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The BBC's Peter Biles
"This crisis is raising questions about Britain's continuing involvement in training programmes"
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Lib Dem Foreign Affairs spokesman, Menzies Campbell
"The British deployment... ought to have been part of the United Nations' effort"
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Bruce George MP
"We are doing the right thing in being there"
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Monday, 28 August, 2000, 14:07 GMT 15:07 UK
UK presence in Sierra Leone questioned
Troops on patrol in Sierra Leone
Eleven troops held hostage said to be treated well
The kidnapping of 11 British soldiers in Sierra Leone on Friday has sparked a political debate about the role of UK troops in the west African country.

It will be necessary to take a long hard look at what we are doing in Sierra Leone

Menzies Campbell MP

Shadow defence secretary Iain Duncan Smith and Liberal Democrat MP Menzies Campbell have made separate calls on the government to reconsider the role of British troops in the country.

But Labour MP Bruce George, chairman of the House of Commons defence select committee said the troops' presence had prevented a great deal of bloodshed.

The 11 members of the Royal Irish Regiment, and a soldier from Sierra Leone, were captured by the rebel group, West Side Boys militia, outside the capital, Freetown.

The troops are part of a 250-strong detachment training government soldiers in the country.

Mr Campbell, Liberal Democrat defence and foreign affairs spokesman, said: "When the troops are safe and well, it will be necessary to take a long hard look at what we are doing in Sierra Leone.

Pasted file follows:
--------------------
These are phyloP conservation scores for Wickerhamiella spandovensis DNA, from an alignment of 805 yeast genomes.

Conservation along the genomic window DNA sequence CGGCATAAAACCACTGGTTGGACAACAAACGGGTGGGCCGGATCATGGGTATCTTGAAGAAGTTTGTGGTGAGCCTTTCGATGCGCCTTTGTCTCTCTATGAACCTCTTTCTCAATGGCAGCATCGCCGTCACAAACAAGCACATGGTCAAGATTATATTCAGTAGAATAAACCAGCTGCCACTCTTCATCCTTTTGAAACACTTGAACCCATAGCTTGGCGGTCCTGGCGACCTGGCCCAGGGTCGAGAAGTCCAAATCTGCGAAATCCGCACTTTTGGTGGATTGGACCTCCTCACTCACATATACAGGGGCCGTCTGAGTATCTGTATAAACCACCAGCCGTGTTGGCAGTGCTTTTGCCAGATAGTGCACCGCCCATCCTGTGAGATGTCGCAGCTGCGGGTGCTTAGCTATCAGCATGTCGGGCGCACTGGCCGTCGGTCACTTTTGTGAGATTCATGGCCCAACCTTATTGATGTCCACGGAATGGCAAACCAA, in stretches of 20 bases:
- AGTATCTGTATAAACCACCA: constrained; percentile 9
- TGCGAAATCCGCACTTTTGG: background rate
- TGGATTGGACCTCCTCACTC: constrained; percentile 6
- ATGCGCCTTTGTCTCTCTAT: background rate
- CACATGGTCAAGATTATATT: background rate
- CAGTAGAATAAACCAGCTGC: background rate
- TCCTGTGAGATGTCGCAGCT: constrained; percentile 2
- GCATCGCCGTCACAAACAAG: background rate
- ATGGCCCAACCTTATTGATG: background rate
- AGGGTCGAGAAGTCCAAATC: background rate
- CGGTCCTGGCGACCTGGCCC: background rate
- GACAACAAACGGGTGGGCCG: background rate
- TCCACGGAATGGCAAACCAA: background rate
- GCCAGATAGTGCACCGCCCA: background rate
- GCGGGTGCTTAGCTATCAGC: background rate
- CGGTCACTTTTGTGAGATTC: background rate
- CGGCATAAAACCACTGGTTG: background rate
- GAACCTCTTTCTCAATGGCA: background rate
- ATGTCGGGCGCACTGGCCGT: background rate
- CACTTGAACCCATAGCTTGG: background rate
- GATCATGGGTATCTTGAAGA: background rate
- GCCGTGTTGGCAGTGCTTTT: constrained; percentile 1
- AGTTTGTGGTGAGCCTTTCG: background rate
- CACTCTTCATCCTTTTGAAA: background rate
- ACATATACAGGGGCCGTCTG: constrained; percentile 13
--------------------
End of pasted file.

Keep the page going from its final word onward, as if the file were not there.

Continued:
Bruce George MP
Bruce George: "Your allies are your enemies and then your allies again"

"How long we expect to be there and how we will judge that the military and political objectives have been achieved," he added.

"Sierra Leone is a fragile and dangerous place, and it's essential that the UK is entirely clear minded about its purpose in deploying troops there," he said.

Mr Smith told the BBC: "Whilst obviously one wants to support the British troops out there... we do think that the government needs now to take very, very serious action and have to contemplate whether or not it's worth keeping British troops out there at all."

But Bruce George MP, told the BBC's World at One programme: "I've just come back from my second visit to Sierra Leone in the last few weeks, and we are doing the right thing in being there.

"It's a very volatile situation ... your allies are your enemies and then your allies again."

'Isolated incident'

Mr George said "there would have been a lot more arms chopped off and decent people killed" if British troops had not bent sent in May.

The rebels have made a number of demands including food, medicine and the release of one of their leaders from prison.

The prisoner is known variously as Bomb Blast or General Papa and has been detained in Freetown's central prison for almost two months.

Dr Julius Spencer, Sierra Leone's information minister, said he did not believe the incident should prompt a withdrawal of British troops from Sierra Leone.

He said: "I think that this would be an isolated incident... I really don't think it should have any negative effect on the British troops staying on to do training."

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See also:

26 Aug 00 | African
Annan pushes for more troops
04 Jun 00 | Africa
UN investigates hostage crisis
19 May 00 | Africa
Concern over missing UN troops
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